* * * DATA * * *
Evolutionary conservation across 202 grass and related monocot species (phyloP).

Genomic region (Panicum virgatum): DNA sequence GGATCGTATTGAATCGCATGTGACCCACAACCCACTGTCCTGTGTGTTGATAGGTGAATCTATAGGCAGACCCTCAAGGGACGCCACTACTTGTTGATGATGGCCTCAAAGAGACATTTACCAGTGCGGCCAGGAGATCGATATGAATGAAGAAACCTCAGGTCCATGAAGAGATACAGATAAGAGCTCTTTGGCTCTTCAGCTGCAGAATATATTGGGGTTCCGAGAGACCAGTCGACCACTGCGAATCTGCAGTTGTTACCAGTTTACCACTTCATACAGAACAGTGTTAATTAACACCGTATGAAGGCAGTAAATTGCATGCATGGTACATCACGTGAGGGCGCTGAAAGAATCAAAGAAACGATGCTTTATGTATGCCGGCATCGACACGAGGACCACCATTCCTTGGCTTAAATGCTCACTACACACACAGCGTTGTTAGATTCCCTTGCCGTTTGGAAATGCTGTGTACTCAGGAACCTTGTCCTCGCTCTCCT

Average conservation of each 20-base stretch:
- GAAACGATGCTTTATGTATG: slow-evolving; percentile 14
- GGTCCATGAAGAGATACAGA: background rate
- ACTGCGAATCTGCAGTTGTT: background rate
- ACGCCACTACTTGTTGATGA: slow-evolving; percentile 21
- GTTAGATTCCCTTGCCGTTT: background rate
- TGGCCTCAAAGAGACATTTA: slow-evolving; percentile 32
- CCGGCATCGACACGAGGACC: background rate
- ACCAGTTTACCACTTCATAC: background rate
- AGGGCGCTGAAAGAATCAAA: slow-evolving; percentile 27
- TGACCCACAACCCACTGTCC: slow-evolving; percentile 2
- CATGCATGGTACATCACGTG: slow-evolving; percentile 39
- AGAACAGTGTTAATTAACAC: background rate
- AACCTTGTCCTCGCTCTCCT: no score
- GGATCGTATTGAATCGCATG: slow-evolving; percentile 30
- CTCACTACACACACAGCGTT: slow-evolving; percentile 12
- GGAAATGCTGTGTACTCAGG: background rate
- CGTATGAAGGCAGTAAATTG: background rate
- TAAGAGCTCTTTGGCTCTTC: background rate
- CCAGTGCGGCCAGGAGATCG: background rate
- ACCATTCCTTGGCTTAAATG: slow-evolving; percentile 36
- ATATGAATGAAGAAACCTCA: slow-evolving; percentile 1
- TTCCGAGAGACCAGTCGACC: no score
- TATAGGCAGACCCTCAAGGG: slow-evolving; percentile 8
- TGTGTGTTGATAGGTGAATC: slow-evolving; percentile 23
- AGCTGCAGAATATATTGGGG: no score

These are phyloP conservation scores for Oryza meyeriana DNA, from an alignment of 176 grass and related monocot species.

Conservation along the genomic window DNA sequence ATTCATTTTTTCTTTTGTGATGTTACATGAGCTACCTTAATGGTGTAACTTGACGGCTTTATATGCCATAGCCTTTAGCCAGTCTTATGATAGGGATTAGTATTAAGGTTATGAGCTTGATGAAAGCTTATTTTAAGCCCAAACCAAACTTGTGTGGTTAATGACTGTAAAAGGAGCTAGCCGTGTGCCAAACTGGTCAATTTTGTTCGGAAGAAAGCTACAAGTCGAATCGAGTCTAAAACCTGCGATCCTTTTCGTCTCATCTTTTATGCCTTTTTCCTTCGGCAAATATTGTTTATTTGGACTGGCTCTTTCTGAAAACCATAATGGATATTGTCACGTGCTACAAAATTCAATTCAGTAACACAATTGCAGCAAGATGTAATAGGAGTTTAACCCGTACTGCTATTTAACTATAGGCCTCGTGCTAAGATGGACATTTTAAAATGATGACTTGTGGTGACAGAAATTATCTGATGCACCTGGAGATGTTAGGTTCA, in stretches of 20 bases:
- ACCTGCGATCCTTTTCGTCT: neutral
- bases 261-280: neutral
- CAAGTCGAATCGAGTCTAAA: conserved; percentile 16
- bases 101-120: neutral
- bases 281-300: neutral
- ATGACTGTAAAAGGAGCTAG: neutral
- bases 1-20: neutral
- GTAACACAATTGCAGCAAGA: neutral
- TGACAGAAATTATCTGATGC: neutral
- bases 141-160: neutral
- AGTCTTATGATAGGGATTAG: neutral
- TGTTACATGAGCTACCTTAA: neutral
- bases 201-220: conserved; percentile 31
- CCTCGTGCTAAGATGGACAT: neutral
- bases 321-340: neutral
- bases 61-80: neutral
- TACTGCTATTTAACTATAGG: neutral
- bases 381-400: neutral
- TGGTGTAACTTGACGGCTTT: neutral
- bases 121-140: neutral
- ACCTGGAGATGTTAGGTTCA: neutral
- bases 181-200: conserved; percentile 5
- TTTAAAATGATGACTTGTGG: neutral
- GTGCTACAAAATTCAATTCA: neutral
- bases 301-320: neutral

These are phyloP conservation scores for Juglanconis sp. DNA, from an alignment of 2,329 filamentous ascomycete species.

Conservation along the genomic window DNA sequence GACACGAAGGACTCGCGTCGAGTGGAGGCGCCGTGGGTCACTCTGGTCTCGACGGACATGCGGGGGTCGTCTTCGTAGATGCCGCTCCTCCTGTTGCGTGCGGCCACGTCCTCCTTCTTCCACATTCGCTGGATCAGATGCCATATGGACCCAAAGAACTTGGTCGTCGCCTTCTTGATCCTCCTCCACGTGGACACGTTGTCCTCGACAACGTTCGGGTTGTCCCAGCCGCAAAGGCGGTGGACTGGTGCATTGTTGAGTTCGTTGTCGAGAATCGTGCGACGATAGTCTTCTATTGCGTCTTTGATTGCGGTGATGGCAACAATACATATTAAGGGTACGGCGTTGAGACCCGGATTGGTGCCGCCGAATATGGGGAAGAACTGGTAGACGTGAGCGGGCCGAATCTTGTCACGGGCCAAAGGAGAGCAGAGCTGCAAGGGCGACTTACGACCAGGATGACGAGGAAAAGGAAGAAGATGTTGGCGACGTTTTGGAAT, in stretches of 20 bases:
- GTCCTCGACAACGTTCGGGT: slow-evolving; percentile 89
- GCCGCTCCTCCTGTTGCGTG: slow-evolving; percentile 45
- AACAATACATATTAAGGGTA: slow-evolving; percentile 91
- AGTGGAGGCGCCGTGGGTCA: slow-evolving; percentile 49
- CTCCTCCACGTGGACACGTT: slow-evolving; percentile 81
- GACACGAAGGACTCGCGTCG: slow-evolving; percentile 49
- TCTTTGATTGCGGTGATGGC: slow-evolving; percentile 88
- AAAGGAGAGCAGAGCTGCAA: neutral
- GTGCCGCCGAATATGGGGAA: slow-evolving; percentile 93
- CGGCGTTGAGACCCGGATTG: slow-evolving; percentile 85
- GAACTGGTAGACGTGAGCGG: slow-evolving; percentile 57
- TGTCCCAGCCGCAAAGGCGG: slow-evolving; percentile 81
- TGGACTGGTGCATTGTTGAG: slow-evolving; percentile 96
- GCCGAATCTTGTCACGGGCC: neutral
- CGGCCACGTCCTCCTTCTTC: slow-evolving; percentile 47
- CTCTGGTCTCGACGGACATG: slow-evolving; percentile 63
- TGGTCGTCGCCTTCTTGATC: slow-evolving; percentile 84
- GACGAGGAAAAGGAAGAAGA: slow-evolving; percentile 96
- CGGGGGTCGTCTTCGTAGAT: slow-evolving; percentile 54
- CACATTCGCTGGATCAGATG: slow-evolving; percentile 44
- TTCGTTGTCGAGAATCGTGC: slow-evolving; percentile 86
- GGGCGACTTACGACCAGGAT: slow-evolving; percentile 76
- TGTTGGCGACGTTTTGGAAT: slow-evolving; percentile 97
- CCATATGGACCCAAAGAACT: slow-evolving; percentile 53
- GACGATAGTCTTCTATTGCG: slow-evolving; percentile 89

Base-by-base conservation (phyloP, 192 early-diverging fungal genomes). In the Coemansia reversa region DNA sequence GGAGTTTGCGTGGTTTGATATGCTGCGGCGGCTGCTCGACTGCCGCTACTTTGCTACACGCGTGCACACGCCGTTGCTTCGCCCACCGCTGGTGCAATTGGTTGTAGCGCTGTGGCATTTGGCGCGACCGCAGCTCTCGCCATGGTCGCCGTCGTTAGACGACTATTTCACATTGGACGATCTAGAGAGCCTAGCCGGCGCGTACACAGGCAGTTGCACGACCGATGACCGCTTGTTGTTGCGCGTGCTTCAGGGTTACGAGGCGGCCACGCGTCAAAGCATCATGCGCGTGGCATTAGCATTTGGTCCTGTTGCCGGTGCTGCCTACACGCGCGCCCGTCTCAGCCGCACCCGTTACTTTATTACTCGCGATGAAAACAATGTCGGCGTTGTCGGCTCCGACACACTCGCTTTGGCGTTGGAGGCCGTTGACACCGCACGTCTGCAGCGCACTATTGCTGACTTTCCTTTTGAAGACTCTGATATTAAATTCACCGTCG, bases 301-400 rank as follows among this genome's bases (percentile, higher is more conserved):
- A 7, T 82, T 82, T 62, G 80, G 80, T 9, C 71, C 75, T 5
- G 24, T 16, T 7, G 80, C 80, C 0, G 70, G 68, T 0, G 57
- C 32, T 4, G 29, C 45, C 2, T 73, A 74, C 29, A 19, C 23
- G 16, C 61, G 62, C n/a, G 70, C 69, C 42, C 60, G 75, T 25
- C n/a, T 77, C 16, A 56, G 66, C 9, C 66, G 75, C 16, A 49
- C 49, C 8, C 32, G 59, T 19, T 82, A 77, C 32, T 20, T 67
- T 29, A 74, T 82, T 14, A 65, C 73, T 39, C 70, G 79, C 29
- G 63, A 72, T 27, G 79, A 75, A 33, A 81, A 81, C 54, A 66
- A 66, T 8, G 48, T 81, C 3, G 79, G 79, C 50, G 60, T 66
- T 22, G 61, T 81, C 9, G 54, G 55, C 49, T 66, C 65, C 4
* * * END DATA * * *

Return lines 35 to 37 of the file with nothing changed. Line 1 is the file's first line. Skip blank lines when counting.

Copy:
- bases 281-300: neutral
- ATGACTGTAAAAGGAGCTAG: neutral
- bases 1-20: neutral